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Then there is, of course, the veil which separates the earthly sphere from the heavenly sphere which is the dwelling place of God (thus serving the same symbolic function as the firmament). This parallelism is particularly striking when one considers that, as John Walton points out in , the temple’s inauguration ceremony was completed by God taking up his rest in the temple, as he, in fact, does on day seven.In regard to the fourth day of Creation Week, which is often a point of tension (it is on day 4 that God apparently creates the sun, moon and stars, after the creation of both plants and light, as well as the progression of days 1-3, which presumably required the sun), the verb “made” in Genesis does not specifically mean ‘create’, but can instead refer to ‘working on something that is already there’ or even ‘appointed’.Thus, the seven days of the Genesis account of origins has a familiarity that can hardly be coincidental and tells us something about the seven-day structure in Genesis 1.Furthermore, in the outer courtyard of the temple were representations of various aspects of cosmic geography.When the perfect tense is used at the start of a pericope, its purpose is ordinarily to denote an event which sets the background and context of the storyline: That is to say, it takes place the rest of the story gets underway.This implies that verses 1 and 2 occurred an undisclosed period of time prior to the first day!For instance, there was the water basin which 1 Kings -26 designates “sea”, and the bronze pillars, described in 1 Kings -22, which perhaps represented the pillars of the earth.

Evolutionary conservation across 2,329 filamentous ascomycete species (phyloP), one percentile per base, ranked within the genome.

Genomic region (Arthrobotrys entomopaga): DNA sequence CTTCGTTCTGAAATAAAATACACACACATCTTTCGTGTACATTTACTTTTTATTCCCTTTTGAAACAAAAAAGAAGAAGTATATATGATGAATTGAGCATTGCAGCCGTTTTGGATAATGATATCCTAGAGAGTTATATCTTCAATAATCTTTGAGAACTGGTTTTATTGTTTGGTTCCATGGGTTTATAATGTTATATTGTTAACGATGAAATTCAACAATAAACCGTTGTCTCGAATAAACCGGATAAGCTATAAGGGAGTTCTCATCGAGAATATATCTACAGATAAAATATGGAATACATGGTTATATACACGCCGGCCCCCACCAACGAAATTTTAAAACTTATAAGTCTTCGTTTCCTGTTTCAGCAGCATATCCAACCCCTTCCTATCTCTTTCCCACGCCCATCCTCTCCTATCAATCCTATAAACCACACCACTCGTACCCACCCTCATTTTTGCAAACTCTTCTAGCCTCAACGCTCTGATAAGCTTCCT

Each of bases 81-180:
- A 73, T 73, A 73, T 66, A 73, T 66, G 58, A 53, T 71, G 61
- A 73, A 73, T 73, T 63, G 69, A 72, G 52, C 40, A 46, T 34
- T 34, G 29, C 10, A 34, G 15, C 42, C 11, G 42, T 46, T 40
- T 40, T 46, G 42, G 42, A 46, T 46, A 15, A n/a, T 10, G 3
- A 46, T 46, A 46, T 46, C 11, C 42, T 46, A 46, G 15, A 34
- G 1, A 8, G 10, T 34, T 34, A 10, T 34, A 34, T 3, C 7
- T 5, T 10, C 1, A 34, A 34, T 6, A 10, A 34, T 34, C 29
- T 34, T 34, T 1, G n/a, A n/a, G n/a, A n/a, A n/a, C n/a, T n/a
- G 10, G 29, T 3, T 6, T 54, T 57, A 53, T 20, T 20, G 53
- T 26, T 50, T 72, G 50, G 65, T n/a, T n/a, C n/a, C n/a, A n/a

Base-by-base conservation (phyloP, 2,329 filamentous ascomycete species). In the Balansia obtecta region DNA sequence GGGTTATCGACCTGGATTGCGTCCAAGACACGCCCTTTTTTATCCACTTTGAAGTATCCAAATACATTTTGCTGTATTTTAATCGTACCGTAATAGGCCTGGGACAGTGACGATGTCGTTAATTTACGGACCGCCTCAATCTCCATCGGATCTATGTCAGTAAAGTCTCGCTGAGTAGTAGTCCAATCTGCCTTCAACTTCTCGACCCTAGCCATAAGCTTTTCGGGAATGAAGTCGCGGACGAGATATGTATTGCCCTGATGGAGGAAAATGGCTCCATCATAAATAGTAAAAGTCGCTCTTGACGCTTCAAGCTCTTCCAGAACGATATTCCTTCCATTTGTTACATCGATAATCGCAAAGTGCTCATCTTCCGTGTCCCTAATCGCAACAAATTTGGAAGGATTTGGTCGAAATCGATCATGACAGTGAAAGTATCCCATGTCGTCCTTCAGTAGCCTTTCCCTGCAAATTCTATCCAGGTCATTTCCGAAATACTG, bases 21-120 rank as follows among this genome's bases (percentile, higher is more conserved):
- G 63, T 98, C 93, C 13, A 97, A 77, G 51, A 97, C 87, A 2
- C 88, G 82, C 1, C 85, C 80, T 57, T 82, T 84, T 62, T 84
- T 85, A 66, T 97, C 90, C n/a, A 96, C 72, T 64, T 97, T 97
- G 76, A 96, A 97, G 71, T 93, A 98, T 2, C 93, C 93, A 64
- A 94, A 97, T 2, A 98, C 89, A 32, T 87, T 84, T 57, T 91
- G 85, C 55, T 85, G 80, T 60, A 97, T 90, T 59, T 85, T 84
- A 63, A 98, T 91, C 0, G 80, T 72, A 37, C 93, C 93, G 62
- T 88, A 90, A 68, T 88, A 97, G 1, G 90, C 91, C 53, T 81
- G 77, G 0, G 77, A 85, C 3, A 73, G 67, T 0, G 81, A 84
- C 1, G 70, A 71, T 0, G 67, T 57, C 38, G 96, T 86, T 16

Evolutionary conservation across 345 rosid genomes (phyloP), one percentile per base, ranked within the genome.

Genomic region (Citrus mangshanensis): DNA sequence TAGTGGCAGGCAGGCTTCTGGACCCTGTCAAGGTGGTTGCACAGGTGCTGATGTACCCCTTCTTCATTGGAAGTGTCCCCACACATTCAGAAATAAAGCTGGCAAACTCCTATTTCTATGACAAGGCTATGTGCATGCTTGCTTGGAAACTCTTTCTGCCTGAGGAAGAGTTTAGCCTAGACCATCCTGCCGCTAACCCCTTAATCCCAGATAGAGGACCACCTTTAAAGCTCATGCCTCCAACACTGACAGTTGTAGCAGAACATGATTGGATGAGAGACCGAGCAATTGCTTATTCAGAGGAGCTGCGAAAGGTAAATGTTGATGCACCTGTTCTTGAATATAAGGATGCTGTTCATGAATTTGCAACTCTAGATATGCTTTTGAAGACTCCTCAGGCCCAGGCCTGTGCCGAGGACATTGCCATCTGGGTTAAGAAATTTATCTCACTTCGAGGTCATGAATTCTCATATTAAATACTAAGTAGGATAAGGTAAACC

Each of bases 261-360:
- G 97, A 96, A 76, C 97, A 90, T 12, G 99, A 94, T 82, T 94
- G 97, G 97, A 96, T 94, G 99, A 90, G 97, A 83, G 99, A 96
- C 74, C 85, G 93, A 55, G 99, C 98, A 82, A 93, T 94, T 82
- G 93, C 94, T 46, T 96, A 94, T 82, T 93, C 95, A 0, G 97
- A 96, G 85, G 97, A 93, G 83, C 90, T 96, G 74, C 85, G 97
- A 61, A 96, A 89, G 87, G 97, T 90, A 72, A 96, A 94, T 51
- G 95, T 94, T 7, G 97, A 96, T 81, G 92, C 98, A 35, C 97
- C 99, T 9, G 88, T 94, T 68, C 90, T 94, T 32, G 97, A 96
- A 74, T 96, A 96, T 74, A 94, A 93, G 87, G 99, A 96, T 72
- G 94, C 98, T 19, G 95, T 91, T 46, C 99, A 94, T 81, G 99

it may be noticed that days 1-3 form a triad that corresponds to the triad formed by days 4-6.
This means that, quite aside from how one interprets the days of Genesis 1, the origin of the Universe (and, indeed, the earth) occurs, as far as the information provided in Scripture is concerned, at an indeterminate time in the past.
a definite article associated with the sixth and seventh day, which seems to suggest there is something special — or different — about those latter two days.
This stands in stark contrast with the seventh day, for which it is curiously missing.
This has led some exegetes to argue that the seventh day, on which God rests, may be continous, and that we may still be residing in it.
In day 1, God creates the light and distinguishes it from darkness; whereas on day 4, God creates the sun, moon and stars.